Yes, the stuff that spiders spin is extremely useful. So, why don't we use it industrially? Because spider-farming doesn't work. Spiders eat each other. Instead, we've turned to genetic engineering. We've tried altering silkworms, E. Coli, goats (they produced it in their milk), tobacco plants, and potato plants to produce the protein.
We haven't mastered silk well enough to mass-produce, yet, but it'll happen eventually. (And then we'll get spider-web suspension bridges. Completely not creepy!)
The Yard Ramp Guy Blog / A Yard Ramp Guy Primer
This week, my friend The Yard Ramp Guy describes how his company rents, sells, and buys new and used yard ramps throughout the United States. It's quite detailed and fascinating.
Click HERE to read the impressive scope of his operation.
My good friend Jeff Mann, the true Yard Ramp Guy, has asked me to revisit some of my original contributions. And so, my From the Archives series. This week: proper waste disposal is important, even in space.
Or: In Space, No One Can Hear You Take Out the Trash
My family goes to a lot of movies. We're not film buffs, by any means. Usually, we're looking for snappy dialogue and explosions.
A couple years ago, we saw the film “Gravity.” For those who haven't seen it, a runaway debris cloud destroys satellites and space stations. Even though the science in that movie was pretty badly off, in a lot of ways, something like it does have the potential to occur.
Kessler Syndrome is a hypothetical scenario dreamed up by a NASA scientist named Donald Kessler in the 70s. Essentially, it proposes that if enough objects are in low Earth orbit, collisions between them will eventually result in an enormous cascade of debris.
It's a pretty simple process: one piece of space junk slams into another, which sends debris scattering about.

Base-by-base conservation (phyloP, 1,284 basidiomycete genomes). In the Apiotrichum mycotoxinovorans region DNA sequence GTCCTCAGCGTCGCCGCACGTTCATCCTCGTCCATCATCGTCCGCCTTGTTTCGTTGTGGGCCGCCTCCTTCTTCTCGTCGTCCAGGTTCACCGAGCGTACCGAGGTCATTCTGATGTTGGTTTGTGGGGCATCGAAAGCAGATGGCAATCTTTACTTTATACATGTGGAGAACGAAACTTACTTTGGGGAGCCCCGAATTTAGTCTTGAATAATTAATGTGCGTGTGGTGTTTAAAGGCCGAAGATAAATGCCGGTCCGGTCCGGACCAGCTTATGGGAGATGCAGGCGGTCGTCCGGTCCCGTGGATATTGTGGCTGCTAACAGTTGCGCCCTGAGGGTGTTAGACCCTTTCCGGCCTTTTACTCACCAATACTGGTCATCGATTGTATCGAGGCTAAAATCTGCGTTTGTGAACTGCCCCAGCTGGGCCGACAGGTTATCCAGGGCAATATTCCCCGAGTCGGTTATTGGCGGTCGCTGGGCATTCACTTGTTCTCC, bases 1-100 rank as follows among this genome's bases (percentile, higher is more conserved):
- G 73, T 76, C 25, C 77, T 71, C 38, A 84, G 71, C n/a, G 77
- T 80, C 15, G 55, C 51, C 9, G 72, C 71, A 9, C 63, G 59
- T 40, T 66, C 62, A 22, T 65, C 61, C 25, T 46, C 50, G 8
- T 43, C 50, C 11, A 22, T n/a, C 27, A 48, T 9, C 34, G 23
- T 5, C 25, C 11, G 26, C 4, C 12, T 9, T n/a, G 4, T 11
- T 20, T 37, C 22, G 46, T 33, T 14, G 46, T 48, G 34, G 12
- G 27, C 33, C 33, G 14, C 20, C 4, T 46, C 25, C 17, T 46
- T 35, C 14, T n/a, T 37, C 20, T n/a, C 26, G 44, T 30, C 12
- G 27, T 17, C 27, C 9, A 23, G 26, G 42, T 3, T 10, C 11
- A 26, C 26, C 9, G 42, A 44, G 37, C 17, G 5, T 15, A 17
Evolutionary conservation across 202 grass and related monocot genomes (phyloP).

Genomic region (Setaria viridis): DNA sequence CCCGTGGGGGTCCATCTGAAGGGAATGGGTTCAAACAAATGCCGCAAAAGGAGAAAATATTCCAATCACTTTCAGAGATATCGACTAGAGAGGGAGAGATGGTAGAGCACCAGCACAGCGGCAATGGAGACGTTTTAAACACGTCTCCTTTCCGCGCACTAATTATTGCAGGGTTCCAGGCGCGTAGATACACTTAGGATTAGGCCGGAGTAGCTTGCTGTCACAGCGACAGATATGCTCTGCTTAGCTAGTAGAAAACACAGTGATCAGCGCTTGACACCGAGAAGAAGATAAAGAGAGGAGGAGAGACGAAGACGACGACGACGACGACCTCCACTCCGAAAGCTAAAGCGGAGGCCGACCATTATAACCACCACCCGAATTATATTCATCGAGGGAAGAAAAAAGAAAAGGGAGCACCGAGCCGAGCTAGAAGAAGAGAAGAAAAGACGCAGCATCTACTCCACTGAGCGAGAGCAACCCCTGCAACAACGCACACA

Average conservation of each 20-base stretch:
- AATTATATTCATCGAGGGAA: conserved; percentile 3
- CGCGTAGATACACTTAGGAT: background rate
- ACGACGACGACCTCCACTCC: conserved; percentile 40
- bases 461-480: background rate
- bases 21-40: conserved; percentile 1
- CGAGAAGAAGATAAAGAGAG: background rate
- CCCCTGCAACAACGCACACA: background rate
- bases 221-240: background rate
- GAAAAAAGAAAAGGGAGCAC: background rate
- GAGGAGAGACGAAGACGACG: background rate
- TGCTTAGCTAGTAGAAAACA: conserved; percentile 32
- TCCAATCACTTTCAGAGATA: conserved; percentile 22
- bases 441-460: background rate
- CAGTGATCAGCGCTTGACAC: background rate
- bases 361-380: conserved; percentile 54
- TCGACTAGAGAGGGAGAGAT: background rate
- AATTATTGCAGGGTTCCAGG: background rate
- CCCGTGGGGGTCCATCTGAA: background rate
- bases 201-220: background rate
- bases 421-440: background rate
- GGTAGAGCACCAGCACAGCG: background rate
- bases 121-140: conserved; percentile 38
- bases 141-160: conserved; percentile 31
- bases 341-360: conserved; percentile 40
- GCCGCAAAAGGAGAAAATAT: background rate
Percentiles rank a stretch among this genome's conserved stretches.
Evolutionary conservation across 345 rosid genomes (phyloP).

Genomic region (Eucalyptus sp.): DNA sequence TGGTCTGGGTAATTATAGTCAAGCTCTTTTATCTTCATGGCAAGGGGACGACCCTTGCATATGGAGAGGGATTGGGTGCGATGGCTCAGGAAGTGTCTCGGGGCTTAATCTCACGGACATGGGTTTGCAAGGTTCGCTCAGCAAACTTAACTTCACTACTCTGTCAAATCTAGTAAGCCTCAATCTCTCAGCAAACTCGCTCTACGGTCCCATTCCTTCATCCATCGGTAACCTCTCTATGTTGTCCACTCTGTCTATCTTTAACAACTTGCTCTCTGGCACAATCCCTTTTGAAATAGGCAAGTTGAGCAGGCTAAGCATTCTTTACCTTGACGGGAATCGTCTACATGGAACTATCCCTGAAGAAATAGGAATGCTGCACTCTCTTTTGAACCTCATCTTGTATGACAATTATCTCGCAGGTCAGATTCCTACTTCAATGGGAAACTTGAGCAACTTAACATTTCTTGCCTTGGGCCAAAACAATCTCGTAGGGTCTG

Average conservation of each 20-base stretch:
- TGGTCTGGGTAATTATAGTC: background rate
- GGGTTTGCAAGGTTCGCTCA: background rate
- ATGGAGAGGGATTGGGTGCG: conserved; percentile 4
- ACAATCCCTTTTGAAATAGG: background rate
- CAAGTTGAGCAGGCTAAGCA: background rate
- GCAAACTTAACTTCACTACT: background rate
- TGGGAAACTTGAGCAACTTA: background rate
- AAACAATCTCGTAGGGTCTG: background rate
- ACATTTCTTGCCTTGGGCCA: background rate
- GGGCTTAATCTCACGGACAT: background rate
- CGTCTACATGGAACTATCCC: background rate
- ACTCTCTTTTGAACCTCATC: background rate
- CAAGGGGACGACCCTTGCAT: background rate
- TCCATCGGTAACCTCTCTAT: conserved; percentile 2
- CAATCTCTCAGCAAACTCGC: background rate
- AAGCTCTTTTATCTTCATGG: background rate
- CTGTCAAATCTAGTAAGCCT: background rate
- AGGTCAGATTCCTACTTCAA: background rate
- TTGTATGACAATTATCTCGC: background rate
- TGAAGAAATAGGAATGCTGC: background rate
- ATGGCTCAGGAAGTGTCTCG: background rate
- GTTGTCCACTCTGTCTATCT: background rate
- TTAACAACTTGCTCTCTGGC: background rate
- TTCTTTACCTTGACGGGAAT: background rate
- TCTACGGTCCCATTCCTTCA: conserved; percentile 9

Some of that debris hits another piece of space junk, creating another burst of debris, which slams into more space junk, and then maybe into a satellite.
Eventually, you have an enormous cloud of debris traveling through orbit. Each piece would be widely spaced, but even tiny bits can have insanely destructive power when moving that quickly. The cloud wouldn't take out every satellite, of course; it would stay in the same orbit, and many satellites would be in a higher or lower orbit.
A Kessler cascade could potentially make space travel impossible for millennia, completely blocking off that orbit. The debris wouldn't orbit forever. The drag from the miniscule amount of air at that altitude, along with a few other factors, would eventually clear the orbit again, though the process could take thousands of years.
Governments take the threat quite seriously. Satellites aren't allowed to launch unless they can be safely disposed at the end of their lifespans. The two most common techniques for doing so: dropping it back into the atmosphere or raising it up into a higher graveyard orbit.
People also have proposed gadgets for clearing the debris, including a device called a laser broom, which is precisely as cool as it sounds.
It all really just goes to show: proper waste disposal is important, no matter where you are.
The Yard Ramp Guy Blog / Eric Aguilera: Into The Mix
This week, my friend The Yard Ramp Guy welcomes Eric Aguilera to the team. He worked on the space shuttle. And he spells his last name just like Christina Aguilera does. So, I'm confident with this new addition to the fine team.
Click HERE to read all about Eric.